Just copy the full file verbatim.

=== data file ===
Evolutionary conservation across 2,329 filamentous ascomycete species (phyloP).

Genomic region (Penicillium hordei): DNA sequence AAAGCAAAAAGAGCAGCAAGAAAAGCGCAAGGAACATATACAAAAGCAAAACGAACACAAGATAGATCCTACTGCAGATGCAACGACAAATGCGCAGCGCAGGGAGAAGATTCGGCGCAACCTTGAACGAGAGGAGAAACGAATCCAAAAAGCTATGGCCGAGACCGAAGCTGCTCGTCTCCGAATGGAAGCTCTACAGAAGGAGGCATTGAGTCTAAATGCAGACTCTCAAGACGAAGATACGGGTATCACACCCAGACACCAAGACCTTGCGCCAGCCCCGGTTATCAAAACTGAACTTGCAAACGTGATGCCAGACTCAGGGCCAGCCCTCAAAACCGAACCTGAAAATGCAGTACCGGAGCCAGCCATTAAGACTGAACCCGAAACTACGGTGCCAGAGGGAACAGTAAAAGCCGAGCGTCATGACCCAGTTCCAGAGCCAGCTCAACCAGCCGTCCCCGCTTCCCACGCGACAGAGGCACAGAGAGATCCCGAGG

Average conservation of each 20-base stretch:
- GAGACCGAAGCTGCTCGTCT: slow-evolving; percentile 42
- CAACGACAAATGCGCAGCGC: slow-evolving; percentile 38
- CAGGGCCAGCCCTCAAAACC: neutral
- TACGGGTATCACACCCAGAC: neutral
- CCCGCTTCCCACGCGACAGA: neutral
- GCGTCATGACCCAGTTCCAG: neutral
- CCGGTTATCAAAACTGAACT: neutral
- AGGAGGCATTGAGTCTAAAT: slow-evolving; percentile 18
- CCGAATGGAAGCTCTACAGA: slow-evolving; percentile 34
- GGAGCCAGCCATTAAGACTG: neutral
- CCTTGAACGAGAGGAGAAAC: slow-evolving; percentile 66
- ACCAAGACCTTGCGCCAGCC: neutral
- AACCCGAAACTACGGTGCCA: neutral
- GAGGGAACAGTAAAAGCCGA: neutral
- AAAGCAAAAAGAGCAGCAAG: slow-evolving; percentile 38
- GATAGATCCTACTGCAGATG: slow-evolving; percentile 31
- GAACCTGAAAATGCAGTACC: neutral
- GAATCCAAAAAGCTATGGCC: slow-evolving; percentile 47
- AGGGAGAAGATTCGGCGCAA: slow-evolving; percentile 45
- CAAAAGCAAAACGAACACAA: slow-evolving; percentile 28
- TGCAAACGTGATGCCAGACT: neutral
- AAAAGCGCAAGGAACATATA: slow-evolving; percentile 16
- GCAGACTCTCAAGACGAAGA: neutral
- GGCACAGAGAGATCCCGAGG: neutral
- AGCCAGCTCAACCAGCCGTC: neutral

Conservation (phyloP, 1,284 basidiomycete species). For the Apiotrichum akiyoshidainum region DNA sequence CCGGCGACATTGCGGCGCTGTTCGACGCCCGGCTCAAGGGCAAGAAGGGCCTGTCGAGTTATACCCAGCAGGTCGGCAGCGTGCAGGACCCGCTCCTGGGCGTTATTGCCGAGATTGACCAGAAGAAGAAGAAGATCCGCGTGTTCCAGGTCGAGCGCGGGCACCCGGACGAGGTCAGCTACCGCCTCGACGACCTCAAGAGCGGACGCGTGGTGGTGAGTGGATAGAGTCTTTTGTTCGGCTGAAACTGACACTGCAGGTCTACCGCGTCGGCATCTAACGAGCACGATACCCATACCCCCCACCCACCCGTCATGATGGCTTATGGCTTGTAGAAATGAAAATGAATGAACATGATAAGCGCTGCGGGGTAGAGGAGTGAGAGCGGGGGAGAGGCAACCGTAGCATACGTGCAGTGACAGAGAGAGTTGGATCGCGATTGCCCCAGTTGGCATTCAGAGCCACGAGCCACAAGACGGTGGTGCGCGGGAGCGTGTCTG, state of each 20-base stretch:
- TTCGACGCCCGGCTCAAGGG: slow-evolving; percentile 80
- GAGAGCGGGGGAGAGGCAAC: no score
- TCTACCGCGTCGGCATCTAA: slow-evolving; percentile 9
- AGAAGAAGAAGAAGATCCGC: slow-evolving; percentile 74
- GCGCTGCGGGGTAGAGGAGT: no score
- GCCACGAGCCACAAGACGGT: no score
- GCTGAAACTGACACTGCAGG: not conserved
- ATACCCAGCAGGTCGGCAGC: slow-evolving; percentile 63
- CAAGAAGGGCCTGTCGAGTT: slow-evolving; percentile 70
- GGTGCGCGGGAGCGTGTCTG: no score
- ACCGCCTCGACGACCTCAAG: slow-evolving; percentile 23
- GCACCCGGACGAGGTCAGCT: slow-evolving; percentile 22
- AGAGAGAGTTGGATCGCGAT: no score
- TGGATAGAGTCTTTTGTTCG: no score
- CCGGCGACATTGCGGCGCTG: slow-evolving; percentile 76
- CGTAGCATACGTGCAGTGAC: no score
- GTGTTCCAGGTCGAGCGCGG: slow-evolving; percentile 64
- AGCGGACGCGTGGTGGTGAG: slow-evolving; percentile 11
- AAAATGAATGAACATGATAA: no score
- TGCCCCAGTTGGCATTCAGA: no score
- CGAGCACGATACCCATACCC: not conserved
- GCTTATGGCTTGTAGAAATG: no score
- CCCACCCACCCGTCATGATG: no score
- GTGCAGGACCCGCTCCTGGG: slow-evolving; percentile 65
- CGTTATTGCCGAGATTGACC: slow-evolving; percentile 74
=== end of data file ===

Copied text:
Evolutionary conservation across 2,329 filamentous ascomycete species (phyloP).

Genomic region (Penicillium hordei): DNA sequence AAAGCAAAAAGAGCAGCAAGAAAAGCGCAAGGAACATATACAAAAGCAAAACGAACACAAGATAGATCCTACTGCAGATGCAACGACAAATGCGCAGCGCAGGGAGAAGATTCGGCGCAACCTTGAACGAGAGGAGAAACGAATCCAAAAAGCTATGGCCGAGACCGAAGCTGCTCGTCTCCGAATGGAAGCTCTACAGAAGGAGGCATTGAGTCTAAATGCAGACTCTCAAGACGAAGATACGGGTATCACACCCAGACACCAAGACCTTGCGCCAGCCCCGGTTATCAAAACTGAACTTGCAAACGTGATGCCAGACTCAGGGCCAGCCCTCAAAACCGAACCTGAAAATGCAGTACCGGAGCCAGCCATTAAGACTGAACCCGAAACTACGGTGCCAGAGGGAACAGTAAAAGCCGAGCGTCATGACCCAGTTCCAGAGCCAGCTCAACCAGCCGTCCCCGCTTCCCACGCGACAGAGGCACAGAGAGATCCCGAGG

Average conservation of each 20-base stretch:
- GAGACCGAAGCTGCTCGTCT: slow-evolving; percentile 42
- CAACGACAAATGCGCAGCGC: slow-evolving; percentile 38
- CAGGGCCAGCCCTCAAAACC: neutral
- TACGGGTATCACACCCAGAC: neutral
- CCCGCTTCCCACGCGACAGA: neutral
- GCGTCATGACCCAGTTCCAG: neutral
- CCGGTTATCAAAACTGAACT: neutral
- AGGAGGCATTGAGTCTAAAT: slow-evolving; percentile 18
- CCGAATGGAAGCTCTACAGA: slow-evolving; percentile 34
- GGAGCCAGCCATTAAGACTG: neutral
- CCTTGAACGAGAGGAGAAAC: slow-evolving; percentile 66
- ACCAAGACCTTGCGCCAGCC: neutral
- AACCCGAAACTACGGTGCCA: neutral
- GAGGGAACAGTAAAAGCCGA: neutral
- AAAGCAAAAAGAGCAGCAAG: slow-evolving; percentile 38
- GATAGATCCTACTGCAGATG: slow-evolving; percentile 31
- GAACCTGAAAATGCAGTACC: neutral
- GAATCCAAAAAGCTATGGCC: slow-evolving; percentile 47
- AGGGAGAAGATTCGGCGCAA: slow-evolving; percentile 45
- CAAAAGCAAAACGAACACAA: slow-evolving; percentile 28
- TGCAAACGTGATGCCAGACT: neutral
- AAAAGCGCAAGGAACATATA: slow-evolving; percentile 16
- GCAGACTCTCAAGACGAAGA: neutral
- GGCACAGAGAGATCCCGAGG: neutral
- AGCCAGCTCAACCAGCCGTC: neutral

Conservation (phyloP, 1,284 basidiomycete species). For the Apiotrichum akiyoshidainum region DNA sequence CCGGCGACATTGCGGCGCTGTTCGACGCCCGGCTCAAGGGCAAGAAGGGCCTGTCGAGTTATACCCAGCAGGTCGGCAGCGTGCAGGACCCGCTCCTGGGCGTTATTGCCGAGATTGACCAGAAGAAGAAGAAGATCCGCGTGTTCCAGGTCGAGCGCGGGCACCCGGACGAGGTCAGCTACCGCCTCGACGACCTCAAGAGCGGACGCGTGGTGGTGAGTGGATAGAGTCTTTTGTTCGGCTGAAACTGACACTGCAGGTCTACCGCGTCGGCATCTAACGAGCACGATACCCATACCCCCCACCCACCCGTCATGATGGCTTATGGCTTGTAGAAATGAAAATGAATGAACATGATAAGCGCTGCGGGGTAGAGGAGTGAGAGCGGGGGAGAGGCAACCGTAGCATACGTGCAGTGACAGAGAGAGTTGGATCGCGATTGCCCCAGTTGGCATTCAGAGCCACGAGCCACAAGACGGTGGTGCGCGGGAGCGTGTCTG, state of each 20-base stretch:
- TTCGACGCCCGGCTCAAGGG: slow-evolving; percentile 80
- GAGAGCGGGGGAGAGGCAAC: no score
- TCTACCGCGTCGGCATCTAA: slow-evolving; percentile 9
- AGAAGAAGAAGAAGATCCGC: slow-evolving; percentile 74
- GCGCTGCGGGGTAGAGGAGT: no score
- GCCACGAGCCACAAGACGGT: no score
- GCTGAAACTGACACTGCAGG: not conserved
- ATACCCAGCAGGTCGGCAGC: slow-evolving; percentile 63
- CAAGAAGGGCCTGTCGAGTT: slow-evolving; percentile 70
- GGTGCGCGGGAGCGTGTCTG: no score
- ACCGCCTCGACGACCTCAAG: slow-evolving; percentile 23
- GCACCCGGACGAGGTCAGCT: slow-evolving; percentile 22
- AGAGAGAGTTGGATCGCGAT: no score
- TGGATAGAGTCTTTTGTTCG: no score
- CCGGCGACATTGCGGCGCTG: slow-evolving; percentile 76
- CGTAGCATACGTGCAGTGAC: no score
- GTGTTCCAGGTCGAGCGCGG: slow-evolving; percentile 64
- AGCGGACGCGTGGTGGTGAG: slow-evolving; percentile 11
- AAAATGAATGAACATGATAA: no score
- TGCCCCAGTTGGCATTCAGA: no score
- CGAGCACGATACCCATACCC: not conserved
- GCTTATGGCTTGTAGAAATG: no score
- CCCACCCACCCGTCATGATG: no score
- GTGCAGGACCCGCTCCTGGG: slow-evolving; percentile 65
- CGTTATTGCCGAGATTGACC: slow-evolving; percentile 74